The study’s purpose is to see whether it would be a good idea to relocate the Griffin-Spalding County Airport, expand it at its current location or leave it the way it is.
The notion that the airport needs to be reworked is not new. The 2003 Airport Master Plan recommended extending the runway to 5,000 feet in order to accommodate business jets, augmenting the parallel taxiway, constructing additional parking for aircraft and installing a precision landing system. The renovations would have cost $57 million and although a site plan was completed, it was never adopted. The 2003 Georgia System Plan also recommended extending the runway. It also pointed out a region east of Griffin was under-served by Georgia’s general aviation due to distance from airports in Griffin, Milledgeville and Macon.
To narrow down locations for a new airport, consultants from The LPA Group created a set of 14 criteria. Each category was graded on whether the land area was unsuitable, merely acceptable or suitable.
For example, distance from the interstate rendered the western third of Spalding County unacceptable and the middle third of the county only acceptable, while other categories, such as whether or not the location interfered with the flight paths of other nearby airports, had relatively little impact.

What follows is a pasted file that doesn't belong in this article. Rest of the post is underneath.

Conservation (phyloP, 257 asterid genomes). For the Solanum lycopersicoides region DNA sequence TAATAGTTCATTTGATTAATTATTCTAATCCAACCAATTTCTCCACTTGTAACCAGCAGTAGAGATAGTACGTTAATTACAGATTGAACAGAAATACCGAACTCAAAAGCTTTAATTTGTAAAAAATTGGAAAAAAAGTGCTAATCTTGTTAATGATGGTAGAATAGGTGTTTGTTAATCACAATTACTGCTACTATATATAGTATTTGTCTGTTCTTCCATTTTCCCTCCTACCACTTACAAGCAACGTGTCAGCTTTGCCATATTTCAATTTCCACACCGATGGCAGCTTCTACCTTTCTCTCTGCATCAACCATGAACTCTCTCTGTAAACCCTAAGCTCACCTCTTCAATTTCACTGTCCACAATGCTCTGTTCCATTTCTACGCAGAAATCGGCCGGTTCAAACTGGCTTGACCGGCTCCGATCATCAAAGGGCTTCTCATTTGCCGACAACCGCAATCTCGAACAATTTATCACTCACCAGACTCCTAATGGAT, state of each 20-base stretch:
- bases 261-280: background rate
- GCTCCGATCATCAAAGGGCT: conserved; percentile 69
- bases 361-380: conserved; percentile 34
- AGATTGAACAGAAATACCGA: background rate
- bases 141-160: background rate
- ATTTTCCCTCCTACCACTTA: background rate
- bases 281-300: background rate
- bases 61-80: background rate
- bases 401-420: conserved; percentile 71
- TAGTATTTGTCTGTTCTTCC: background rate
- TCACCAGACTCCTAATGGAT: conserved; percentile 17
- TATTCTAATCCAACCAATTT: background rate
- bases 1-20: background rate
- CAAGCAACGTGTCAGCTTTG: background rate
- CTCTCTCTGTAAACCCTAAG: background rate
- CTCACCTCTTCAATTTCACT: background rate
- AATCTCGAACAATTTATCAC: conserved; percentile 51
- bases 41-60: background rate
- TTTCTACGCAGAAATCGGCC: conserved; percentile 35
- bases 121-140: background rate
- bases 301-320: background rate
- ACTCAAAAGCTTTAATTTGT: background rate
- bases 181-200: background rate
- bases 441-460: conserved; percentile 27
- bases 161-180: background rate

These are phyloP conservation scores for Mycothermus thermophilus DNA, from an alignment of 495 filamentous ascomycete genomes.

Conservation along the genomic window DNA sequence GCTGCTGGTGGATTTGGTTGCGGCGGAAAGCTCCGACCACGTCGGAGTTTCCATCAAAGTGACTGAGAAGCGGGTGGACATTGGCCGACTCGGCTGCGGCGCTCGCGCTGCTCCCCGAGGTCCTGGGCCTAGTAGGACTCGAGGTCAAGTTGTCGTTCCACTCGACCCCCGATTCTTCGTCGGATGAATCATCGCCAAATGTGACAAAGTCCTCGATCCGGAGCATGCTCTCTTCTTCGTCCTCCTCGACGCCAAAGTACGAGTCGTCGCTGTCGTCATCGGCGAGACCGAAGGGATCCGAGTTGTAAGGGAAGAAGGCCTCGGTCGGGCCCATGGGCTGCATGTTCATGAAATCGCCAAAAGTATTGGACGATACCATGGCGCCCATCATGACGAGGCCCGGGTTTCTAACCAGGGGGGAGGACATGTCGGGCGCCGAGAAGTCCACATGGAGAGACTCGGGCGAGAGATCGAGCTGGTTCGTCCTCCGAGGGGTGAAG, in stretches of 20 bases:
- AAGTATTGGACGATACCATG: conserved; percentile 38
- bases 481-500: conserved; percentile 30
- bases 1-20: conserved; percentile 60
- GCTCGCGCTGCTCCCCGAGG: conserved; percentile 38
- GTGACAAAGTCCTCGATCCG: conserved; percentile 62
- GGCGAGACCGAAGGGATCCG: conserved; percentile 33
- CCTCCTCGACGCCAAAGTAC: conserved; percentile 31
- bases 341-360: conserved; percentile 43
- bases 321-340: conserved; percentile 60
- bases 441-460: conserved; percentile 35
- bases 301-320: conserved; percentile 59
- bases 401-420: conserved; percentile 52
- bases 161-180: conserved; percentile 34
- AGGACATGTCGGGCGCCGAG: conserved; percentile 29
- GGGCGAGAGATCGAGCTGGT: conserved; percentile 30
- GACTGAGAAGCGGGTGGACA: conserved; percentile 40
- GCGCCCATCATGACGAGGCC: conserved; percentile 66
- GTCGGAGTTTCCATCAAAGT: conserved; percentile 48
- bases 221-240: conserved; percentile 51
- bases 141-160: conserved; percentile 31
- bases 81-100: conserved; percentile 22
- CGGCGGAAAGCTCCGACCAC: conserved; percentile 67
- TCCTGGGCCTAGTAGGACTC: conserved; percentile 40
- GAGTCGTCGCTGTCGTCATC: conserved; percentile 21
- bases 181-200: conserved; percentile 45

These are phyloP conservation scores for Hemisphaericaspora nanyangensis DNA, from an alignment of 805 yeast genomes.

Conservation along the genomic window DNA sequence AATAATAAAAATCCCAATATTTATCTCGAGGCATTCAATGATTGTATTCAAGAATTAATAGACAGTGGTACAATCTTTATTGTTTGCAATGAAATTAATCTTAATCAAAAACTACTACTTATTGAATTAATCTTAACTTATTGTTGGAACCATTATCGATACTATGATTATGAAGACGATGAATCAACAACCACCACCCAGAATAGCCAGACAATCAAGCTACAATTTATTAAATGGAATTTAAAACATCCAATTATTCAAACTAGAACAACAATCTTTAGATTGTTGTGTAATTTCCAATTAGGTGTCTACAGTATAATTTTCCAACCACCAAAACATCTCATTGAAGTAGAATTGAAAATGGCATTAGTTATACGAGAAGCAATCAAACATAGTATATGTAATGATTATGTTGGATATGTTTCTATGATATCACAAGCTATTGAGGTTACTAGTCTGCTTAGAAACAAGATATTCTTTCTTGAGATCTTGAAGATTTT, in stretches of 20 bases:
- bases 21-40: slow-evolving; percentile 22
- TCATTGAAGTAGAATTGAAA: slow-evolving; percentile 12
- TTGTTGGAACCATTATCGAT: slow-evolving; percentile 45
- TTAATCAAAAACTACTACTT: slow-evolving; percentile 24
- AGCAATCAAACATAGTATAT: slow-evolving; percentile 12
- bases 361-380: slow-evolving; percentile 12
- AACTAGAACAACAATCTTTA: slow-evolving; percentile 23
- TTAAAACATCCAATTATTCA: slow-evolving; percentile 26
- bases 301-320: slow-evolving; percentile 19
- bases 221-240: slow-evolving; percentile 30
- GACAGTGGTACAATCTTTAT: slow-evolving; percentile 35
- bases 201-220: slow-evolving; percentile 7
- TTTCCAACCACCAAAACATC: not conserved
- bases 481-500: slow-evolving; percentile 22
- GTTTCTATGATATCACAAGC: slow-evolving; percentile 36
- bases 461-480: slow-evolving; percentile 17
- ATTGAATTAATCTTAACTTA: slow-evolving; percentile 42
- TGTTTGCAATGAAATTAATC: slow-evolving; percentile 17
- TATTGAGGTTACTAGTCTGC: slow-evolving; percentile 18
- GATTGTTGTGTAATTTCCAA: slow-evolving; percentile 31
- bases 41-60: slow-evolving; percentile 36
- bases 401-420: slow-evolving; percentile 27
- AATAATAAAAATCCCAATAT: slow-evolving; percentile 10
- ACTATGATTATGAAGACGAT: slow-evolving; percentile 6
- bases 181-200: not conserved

When all the criteria were applied to Spalding County, a total of six sites survived the process.
One is near the intersection of Georgia Highway 155 and Jackson Road, two are along North McDonough Road, one is on Georgia Highway 16 near Interstate 75, one is on South McDonough Road and the last one is in the southeastern corner of Spalding County near the border with Lamar County.
Further consideration of the six sites awaits Phase II of the study. Phase II will involve a more detailed site evaluation, analysis of the requirements of industry, and a study of the feasibility of the three options. It will involve estimating the comparative costs, finding a funding plan and continuing public involvement.
The study impressed several members of the audience.
“It was a good, technical evaluation of the potential relocation of the airport,” said Chuck Taylor, community development director for Spalding County.
Allen Marshall, part of the Renaissance Griffin effort and a former member of the Griffin-Spalding Development Authority, agreed with Taylor.
“I thought it was very logical,” he said. “I liked the way they approached it.”
He liked the means by which the consultants ruled out specific locations in order to narrow down the list of possible sites.
“They had a scientific approach to the site selection,” he said.